Game of Thrones: Joe Naufahu goes from Glasgow Warriors to Emilia Clarke
"It was like a rugby team, the Dothraki rugby team."
Joe Naufahu had lights in his eyes, an iconic actress in front of him, and a backdrop of the Essos desert. His past life as a Glasgow Warriors centre could not be further away.
It was through turmoil and heartache that Naufahu, a New Zealander of Tongan descent, found salvation in fitness and more bizarrely acting, a pursuit that landed him a recurring role in Game of Thrones, the television epic which is brought to a conclusion this weekend after eight series.
Naufahu tells BBC Scotland of his tale, including nights out in Glasgow, the agony of retirement at the age of 26, and how he ended up in Spain as a protagonist in the battle for the Iron Throne.
'Emilia Clarke's standing in front of me'
The third instalment of the final series of Game of Thrones was apparently the most-tweeted-about television episode in history. In America alone, it is reported that more than 17 million people have watched the army of the dead march on Winterfell.
Naufahu landed a recurring role on this mother of all shows courtesy of a self-shot tape, sent off to the producers and consigned to memory until a call from his agent and the summons to attend a beard and wig fitting in London.
He played Khal Moro in the sixth series, a horse-riding warlord of the savage Dothraki, monstrous fighters who maraud, butcher and pillage their way through the desert. A "terrible man", as Naufahu puts it.
Khal Moro met a suitably grotesque end after three episodes when Emilia Clarke's character Daenerys roasted him alive inside a temple - but only after she had been brought chained before him in her guise as heir to the throne and a Dothraki captive.
"Emilia was lovely to work with, very humble and very funny," Naufahu says. "She's a very big star, so she enjoyed her privacy when we weren't shooting, but at the same time, she was just really nice and hung out with us. That first scene where I was in my temple and Emilia was brought up to me, that was probably the most memorable one and a bit of a wake-up call - you realise, 'man, I'm on the set of Game of Thrones'.
"I don't think I realised how big the show was until I had my first day on set in Spain, the cameras everywhere, the amount of extras, Emilia's standing in front of me shackled up and it's like, wow, okay, let's go. You get flown around the world, it's a huge operation. It was like a rugby team - the Dothraki rugby team. We had guys from England, France, Brazil - all good guys. No egos, no-one above anyone else.
"One minute you're staring down the barrel of retirement from the thing you love, the next you're on a set in Spain. Crazy."
'I'll come back and have a turbo shandy'
Naufahu was a bruiser of a centre reared at the Canterbury Crusaders with age-grade caps for New Zealand under his belt. Glasgow were a pretty modest operation when he arrived at Hughenden in 2002, playing in front of little crowds but still holding their own in the old Celtic League.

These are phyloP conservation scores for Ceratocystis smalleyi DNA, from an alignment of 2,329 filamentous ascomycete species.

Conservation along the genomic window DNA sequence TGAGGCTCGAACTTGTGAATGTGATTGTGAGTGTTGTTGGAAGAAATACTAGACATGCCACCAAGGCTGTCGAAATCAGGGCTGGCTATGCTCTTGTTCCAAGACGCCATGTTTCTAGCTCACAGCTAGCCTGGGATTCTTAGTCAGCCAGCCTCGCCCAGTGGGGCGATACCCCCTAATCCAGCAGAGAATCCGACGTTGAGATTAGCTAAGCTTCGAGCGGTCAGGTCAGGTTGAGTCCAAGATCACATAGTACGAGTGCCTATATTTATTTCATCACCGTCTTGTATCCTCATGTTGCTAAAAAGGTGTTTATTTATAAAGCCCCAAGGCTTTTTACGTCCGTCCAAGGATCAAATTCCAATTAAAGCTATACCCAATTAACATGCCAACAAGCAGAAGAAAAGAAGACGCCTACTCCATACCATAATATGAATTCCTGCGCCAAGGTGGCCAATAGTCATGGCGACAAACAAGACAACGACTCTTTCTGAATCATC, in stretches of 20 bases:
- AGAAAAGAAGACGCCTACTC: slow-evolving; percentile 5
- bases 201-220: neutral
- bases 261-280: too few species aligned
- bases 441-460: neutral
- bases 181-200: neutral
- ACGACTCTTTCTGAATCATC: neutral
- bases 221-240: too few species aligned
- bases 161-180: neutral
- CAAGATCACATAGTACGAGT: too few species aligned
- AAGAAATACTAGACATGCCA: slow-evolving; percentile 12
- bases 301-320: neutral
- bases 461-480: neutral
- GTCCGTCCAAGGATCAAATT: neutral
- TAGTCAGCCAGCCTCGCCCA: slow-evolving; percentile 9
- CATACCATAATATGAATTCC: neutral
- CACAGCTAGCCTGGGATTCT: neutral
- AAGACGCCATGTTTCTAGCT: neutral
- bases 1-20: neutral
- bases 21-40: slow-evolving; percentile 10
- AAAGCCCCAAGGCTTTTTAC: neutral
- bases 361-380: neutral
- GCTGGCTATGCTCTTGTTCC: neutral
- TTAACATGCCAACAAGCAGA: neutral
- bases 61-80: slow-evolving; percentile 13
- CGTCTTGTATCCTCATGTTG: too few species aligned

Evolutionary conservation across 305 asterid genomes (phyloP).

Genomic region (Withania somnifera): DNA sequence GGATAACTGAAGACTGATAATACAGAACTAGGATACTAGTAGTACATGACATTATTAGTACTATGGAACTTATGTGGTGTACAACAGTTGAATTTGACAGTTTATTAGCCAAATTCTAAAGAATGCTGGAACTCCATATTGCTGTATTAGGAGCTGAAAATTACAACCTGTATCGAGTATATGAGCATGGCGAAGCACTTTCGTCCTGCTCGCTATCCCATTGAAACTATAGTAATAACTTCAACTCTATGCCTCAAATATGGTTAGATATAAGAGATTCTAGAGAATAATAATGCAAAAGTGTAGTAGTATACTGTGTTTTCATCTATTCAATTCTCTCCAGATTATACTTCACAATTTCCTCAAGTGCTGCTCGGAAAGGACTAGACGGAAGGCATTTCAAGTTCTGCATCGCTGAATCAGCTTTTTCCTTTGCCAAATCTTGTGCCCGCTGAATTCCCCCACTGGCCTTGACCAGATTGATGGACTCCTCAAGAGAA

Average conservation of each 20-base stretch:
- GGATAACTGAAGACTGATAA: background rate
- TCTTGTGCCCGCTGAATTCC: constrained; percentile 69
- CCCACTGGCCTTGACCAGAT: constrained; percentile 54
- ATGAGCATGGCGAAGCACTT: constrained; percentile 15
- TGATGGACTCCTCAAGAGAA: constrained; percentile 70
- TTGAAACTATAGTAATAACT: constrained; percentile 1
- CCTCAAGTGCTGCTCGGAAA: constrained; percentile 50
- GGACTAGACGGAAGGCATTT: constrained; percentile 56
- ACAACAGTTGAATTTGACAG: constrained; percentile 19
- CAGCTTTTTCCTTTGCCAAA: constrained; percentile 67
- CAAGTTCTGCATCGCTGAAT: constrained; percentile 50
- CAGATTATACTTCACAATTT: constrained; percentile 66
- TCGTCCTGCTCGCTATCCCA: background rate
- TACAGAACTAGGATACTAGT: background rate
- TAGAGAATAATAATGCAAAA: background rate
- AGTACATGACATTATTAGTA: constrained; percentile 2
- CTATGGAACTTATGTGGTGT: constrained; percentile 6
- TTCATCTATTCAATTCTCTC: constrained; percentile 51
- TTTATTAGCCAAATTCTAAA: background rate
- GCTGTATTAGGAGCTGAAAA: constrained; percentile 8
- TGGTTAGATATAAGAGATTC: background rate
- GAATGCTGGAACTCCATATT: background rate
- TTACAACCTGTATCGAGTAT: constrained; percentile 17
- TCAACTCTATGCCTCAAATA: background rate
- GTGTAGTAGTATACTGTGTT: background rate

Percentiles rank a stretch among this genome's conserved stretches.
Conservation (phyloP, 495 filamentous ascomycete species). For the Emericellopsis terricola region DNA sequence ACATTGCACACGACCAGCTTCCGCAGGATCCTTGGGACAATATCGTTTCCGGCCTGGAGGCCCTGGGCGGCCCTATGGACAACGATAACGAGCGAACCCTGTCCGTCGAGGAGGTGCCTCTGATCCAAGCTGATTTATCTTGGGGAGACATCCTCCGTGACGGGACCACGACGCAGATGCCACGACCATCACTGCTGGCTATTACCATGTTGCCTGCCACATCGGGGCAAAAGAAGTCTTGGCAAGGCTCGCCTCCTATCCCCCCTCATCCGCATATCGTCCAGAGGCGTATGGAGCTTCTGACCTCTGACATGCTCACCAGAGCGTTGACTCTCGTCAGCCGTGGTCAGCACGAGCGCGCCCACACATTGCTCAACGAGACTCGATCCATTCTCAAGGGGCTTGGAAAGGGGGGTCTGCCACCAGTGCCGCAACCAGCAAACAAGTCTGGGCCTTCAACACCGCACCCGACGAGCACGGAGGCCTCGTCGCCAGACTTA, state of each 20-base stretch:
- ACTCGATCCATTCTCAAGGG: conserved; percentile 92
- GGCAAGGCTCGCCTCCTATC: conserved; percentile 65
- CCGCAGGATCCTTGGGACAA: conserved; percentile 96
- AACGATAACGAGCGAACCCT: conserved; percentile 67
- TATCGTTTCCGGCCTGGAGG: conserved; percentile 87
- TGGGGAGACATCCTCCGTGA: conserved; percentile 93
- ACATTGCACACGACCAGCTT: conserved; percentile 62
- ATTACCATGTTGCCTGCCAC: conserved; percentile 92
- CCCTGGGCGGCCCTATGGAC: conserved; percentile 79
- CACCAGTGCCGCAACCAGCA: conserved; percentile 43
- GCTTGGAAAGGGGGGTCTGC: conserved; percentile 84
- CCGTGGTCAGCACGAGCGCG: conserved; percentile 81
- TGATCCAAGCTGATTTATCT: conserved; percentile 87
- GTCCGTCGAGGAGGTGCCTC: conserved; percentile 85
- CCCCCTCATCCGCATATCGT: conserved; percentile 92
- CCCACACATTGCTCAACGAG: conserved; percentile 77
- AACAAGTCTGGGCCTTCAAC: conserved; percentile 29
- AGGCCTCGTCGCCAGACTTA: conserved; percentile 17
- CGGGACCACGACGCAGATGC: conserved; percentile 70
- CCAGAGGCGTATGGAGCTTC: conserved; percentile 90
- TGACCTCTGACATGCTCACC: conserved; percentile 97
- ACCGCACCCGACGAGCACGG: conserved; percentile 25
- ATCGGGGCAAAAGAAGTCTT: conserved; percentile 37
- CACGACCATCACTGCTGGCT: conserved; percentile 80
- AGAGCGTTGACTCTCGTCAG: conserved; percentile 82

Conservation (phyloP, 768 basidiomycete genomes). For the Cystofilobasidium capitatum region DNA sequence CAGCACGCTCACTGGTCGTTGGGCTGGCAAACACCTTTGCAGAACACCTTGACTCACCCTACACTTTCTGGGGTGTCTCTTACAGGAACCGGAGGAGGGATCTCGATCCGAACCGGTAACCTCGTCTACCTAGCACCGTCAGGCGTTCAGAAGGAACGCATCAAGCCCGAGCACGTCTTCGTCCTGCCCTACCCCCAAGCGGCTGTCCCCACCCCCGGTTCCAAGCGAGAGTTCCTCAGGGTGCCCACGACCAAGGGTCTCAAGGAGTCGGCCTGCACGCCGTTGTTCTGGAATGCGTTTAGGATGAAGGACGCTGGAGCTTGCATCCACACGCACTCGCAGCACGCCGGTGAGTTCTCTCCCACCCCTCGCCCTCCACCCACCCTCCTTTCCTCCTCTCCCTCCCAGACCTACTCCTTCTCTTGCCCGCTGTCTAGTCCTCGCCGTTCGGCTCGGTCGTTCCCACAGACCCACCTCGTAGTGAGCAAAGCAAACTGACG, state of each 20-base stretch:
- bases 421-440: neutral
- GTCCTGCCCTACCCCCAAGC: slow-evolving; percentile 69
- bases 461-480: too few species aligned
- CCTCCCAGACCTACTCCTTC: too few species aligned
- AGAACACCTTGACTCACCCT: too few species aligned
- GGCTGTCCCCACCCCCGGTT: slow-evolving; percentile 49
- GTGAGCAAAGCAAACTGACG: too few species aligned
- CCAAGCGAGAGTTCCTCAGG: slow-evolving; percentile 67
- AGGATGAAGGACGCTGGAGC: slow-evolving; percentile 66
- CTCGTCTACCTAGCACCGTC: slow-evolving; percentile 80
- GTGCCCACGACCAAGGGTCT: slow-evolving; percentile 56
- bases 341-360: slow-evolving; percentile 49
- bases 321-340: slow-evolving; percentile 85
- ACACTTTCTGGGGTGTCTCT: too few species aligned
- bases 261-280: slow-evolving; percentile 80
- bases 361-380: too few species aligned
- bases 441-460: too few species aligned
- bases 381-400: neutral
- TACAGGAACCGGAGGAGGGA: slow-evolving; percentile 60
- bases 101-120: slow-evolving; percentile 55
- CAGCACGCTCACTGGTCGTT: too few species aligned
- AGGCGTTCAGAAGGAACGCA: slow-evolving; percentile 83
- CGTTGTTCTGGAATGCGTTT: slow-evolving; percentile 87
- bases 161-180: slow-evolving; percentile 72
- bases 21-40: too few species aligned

He was never able to leave the mark he wanted. A degenerative knee problem saw to that. Still, Naufahu loved the city and the people, the fervour of the fans, and the parties on the cobbles of Ashton Lane, typically propelled by a hideous-sounding concoction of lager and Smirnoff Ice known as a turbo shandy.
"I will come back one day and have a turbo shandy - you don't get older and wiser," Naufahu, now 41, says.
"The weather made for a different style of rugby to what I was used to back home, where there's generally a faster track and opportunities with defences being freer, but I had mad respect for the boys playing and coaching in Glasgow. For me, it was just a case of not enjoying the rugby so much because of injuries.
"As rugby players, you have a pre-built community that you walk into. You don't really have to go outside it, but at the same time it's a little bit of a bubble and when it pops you're like, 'what do I do now?'"
'When you can't play, you don't feel like you're enough'
Naufahu loved lifting weights, but the cold reality that he would never play again left him feeling ashamed of picking up a dumbbell.
He went back to New Zealand and worked on construction sites while reviving the adolescent interest that led him to Game of Thrones, and opening a gym with no mirrors in Auckland.
"When you can't play anymore, you don't feel like you're enough, you don't want to go to the gym," he says.
"I'd done a little acting as a teen. At the time, there weren't many Polynesian actors in New Zealand, so I got a small part when I was injured.
"I never went to formal drama school or whatever. But what acting did was give me a creative outlet which had been closed when I lost the ability to play rugby."